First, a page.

Chinese affection: not saying “I love you”

Cindy is the most (and perhaps only) fully bi-cultural person I know, meaning she is fully functional and accepted in Chinese and American circles. Her perspectives on Chinese-Western mutual misundersanding and suspicion are always worth reading. In her recent blog post “I love you = Wo ai ni?” she tackles American perceptions of the typical Chinese aversion to verbal expressions of affection.

“Chinese families know how to love fiercely. They do it through immense generosity, unwavering loyalty, and a lot of food. We love differently, not better, not worse, but definitely different.

“This is not to say I don’t think there’s value in verbal expressions of love. Some non-traditional Chinese families are starting to freely say I love you to each other and I believe that can be a healthy development. But I do believe the community should decide for themselves when or how they want to exhibit the love without being judged for being unloving unless they express themselves a certain way.”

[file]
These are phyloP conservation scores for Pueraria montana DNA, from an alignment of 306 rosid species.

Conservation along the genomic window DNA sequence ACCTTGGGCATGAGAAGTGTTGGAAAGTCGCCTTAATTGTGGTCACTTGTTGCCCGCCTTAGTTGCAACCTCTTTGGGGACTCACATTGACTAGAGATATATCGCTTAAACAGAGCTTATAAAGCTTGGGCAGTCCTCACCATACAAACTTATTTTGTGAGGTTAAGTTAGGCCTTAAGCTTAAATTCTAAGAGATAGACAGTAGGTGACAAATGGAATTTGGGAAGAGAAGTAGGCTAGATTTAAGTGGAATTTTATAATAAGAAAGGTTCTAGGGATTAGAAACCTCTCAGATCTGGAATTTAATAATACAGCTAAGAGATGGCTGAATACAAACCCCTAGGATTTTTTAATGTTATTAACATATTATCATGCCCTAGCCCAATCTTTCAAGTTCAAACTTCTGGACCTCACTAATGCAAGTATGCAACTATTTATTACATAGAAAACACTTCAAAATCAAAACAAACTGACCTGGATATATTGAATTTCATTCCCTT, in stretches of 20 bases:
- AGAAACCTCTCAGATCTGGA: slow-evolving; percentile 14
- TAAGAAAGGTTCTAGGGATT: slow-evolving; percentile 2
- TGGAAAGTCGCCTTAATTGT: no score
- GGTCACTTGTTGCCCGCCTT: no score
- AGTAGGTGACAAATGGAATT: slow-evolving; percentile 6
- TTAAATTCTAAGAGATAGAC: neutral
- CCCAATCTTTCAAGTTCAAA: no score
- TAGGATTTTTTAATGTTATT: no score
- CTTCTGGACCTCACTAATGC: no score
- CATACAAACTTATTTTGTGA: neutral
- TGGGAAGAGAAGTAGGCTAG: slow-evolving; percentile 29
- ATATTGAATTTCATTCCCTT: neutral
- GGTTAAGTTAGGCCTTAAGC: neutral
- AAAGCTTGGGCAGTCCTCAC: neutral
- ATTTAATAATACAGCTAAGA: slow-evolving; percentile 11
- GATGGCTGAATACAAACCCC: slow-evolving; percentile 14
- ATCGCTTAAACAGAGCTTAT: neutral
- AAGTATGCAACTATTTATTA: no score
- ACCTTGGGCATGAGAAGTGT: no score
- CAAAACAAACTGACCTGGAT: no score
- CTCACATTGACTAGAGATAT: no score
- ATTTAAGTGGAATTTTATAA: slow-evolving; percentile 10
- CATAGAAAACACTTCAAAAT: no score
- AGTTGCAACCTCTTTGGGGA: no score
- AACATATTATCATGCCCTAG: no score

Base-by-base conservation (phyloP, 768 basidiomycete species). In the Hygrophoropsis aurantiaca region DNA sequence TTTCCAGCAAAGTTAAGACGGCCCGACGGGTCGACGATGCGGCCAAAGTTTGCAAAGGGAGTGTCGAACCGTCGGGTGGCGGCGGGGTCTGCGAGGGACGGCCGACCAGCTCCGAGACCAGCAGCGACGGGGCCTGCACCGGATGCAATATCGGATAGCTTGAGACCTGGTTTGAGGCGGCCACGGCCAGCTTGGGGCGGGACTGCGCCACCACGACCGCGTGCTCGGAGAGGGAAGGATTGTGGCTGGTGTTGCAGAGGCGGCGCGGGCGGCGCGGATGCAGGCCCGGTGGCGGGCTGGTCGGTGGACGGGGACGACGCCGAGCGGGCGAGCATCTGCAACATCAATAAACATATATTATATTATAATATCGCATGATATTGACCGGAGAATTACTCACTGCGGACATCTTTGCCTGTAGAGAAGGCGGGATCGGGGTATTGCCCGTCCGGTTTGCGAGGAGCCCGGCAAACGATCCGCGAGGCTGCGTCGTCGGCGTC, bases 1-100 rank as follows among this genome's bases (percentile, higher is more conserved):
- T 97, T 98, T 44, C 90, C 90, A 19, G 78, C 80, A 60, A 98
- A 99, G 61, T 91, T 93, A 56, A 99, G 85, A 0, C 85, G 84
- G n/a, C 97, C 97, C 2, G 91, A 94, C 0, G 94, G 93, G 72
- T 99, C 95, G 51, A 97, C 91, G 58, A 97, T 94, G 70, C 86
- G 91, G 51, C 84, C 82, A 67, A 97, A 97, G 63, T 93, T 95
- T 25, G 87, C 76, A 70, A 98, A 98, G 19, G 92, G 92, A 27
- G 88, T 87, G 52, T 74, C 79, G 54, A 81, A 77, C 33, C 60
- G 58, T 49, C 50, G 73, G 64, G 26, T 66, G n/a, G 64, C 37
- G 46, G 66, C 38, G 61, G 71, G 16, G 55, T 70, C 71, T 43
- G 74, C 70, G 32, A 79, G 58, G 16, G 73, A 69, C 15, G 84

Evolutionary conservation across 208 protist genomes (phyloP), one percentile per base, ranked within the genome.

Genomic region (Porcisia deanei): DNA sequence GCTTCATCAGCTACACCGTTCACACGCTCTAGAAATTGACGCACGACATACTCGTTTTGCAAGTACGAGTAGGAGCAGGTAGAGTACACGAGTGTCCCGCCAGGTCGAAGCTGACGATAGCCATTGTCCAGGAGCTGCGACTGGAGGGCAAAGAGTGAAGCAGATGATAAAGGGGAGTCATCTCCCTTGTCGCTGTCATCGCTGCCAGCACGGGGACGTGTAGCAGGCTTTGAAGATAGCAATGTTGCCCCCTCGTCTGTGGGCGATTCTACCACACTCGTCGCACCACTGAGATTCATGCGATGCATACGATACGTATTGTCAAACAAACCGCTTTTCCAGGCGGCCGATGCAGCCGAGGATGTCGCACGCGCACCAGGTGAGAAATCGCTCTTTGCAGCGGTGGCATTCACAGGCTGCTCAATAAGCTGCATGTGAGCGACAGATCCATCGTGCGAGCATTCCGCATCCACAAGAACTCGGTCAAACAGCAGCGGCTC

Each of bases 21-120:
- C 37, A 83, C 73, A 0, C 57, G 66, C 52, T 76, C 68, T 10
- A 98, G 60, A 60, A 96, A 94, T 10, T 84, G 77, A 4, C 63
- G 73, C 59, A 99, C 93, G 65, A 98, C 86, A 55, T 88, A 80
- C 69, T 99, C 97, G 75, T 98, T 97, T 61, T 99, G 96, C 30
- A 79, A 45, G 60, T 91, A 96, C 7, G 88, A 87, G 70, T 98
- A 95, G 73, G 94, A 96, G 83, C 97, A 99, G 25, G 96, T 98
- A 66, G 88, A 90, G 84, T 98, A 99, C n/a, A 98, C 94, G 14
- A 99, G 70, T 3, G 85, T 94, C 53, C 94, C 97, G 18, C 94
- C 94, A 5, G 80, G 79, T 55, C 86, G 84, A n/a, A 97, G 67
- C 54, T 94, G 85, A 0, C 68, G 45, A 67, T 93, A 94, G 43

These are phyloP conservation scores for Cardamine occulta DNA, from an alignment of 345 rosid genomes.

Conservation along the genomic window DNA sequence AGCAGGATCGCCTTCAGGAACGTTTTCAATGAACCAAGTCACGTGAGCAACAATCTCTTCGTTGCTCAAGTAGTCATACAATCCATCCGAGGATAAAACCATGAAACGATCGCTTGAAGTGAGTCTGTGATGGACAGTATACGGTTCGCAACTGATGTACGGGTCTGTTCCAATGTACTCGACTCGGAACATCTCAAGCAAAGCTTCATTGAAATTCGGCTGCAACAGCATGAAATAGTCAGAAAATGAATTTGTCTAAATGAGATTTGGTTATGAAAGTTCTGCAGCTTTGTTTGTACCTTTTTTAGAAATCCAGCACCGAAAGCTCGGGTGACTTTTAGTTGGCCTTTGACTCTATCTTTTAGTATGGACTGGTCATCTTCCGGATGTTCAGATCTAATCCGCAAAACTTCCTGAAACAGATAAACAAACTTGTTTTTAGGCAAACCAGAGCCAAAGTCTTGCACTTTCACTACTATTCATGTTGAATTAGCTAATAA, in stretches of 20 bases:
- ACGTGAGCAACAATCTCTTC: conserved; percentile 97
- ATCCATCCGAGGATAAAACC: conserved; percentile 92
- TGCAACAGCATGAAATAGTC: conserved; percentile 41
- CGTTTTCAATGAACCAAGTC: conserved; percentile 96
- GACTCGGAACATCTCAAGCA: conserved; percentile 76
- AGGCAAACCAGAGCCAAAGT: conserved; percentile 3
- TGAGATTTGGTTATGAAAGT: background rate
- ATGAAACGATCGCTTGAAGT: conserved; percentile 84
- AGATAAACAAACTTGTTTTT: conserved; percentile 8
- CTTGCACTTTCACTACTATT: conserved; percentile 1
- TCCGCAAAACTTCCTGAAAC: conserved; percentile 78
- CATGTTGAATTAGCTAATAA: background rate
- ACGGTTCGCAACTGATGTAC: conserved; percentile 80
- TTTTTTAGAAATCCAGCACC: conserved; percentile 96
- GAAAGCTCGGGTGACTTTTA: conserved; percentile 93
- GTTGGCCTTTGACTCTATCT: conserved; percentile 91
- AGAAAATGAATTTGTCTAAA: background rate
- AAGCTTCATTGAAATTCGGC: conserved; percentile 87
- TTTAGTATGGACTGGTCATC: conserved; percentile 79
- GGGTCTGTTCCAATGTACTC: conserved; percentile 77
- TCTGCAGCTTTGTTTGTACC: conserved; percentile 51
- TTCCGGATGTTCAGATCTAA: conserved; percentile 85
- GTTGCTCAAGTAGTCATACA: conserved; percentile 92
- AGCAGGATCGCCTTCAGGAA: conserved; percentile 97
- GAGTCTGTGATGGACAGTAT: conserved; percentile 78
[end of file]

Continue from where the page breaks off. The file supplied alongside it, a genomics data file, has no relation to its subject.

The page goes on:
For more about family in China, explore Cindy’s blog or browse our related topics:

2 thoughts on “Chinese affection: not saying “I love you””

  1. This is a really open-minded perspective, I’m going to check out her blog! I am an ABC, and have been posting about my parenting philosophy – Kangaroo Mom is sort of the anti-Tiger Mom. But Amy’s perspective makes me think twice about some of the judgments I have passed…

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